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Animal reservoir mystery solved

A team of scientists at Washington University in St. Louis has been keeping a wary eye on emerging tick-borne diseases in Missouri for the past dozen years, and they have just nailed down another part of the story.

They knew from earlier work that the animal reservoirs for the diseases included white-tailed deer, wild turkey and a species in the squirrel familiy, but the DNA assay they had used wasn't sensitive enough to identify the species.

Squirrels belong to a large family called the Sciuridae, which includes chipmunks, fox squirrels, red squirrels, flying squirrels, ground hogs and prairie dogs.

In the May issue of the Journal of Medical Entomology the scientists, led by Robert E. Thach, PhD, professor of biology in Arts & Sciences, report that a more sensitive assay has allowed them to identify the major species in question as the eastern gray squirrel.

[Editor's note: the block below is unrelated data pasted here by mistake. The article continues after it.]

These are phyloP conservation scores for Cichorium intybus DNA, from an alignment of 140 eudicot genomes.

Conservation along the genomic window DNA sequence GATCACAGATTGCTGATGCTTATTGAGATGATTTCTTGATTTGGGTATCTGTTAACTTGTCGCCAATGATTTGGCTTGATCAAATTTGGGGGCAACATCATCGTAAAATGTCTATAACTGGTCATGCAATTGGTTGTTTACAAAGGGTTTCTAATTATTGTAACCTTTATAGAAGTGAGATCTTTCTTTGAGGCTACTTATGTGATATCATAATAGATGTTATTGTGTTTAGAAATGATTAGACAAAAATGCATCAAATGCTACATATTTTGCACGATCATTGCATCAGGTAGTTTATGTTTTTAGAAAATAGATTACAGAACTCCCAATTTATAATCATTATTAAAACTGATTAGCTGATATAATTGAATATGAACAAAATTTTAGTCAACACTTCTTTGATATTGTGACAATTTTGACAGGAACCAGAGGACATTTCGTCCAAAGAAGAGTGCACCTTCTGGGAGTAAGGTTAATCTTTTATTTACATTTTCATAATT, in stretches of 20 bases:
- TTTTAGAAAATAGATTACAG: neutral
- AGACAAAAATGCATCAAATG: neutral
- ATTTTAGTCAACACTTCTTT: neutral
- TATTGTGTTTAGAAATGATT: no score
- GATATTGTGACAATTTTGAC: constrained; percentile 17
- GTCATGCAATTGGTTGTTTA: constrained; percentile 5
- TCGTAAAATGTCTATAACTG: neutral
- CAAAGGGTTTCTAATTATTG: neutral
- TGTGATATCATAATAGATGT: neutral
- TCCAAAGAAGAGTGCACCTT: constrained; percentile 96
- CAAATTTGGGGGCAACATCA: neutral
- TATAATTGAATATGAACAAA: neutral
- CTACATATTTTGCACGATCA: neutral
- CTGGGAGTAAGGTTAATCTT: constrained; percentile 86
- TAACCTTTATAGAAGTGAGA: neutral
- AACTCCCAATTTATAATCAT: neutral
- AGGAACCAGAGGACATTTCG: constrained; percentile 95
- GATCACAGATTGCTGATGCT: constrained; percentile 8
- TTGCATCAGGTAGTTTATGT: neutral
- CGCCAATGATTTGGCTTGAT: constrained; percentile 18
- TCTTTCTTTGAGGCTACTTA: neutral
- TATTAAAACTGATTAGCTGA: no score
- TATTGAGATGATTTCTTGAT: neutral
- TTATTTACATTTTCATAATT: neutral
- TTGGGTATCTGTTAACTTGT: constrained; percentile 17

Yes, the friendly neighborhood seed thief and dog tease is also a mobile tick blood supply and bacteria incubator.

The work is important because tick-borne diseases can be efficiently controlled only if all of the animal reservoirs that might contribute to transmission of the disease have been identified.

Not your New England tick

The most prevalent tick-borne disease in North America is Lyme disease, which is transmitted by the bite of an infected black-legged tick. In the southeastern United States, however, the most common diseases are ehrlichioses and STARI, which are transmitted by the bite of a different tick, the lone star tick.

Until 1986, ehrlichia bacteria were thought to cause disease only in animals. But in that year, a physician noticed mulberry-shaped aggregates characteristic of the bacteria in the blood of a gravely ill man.

The lone star tick, similarly, was thought to be merely a nuisance species until 1993, when the DNA of one of the ehrlichia species was found in lone star ticks collected

Contact: Diana Lutz
Washington University in St. Louis

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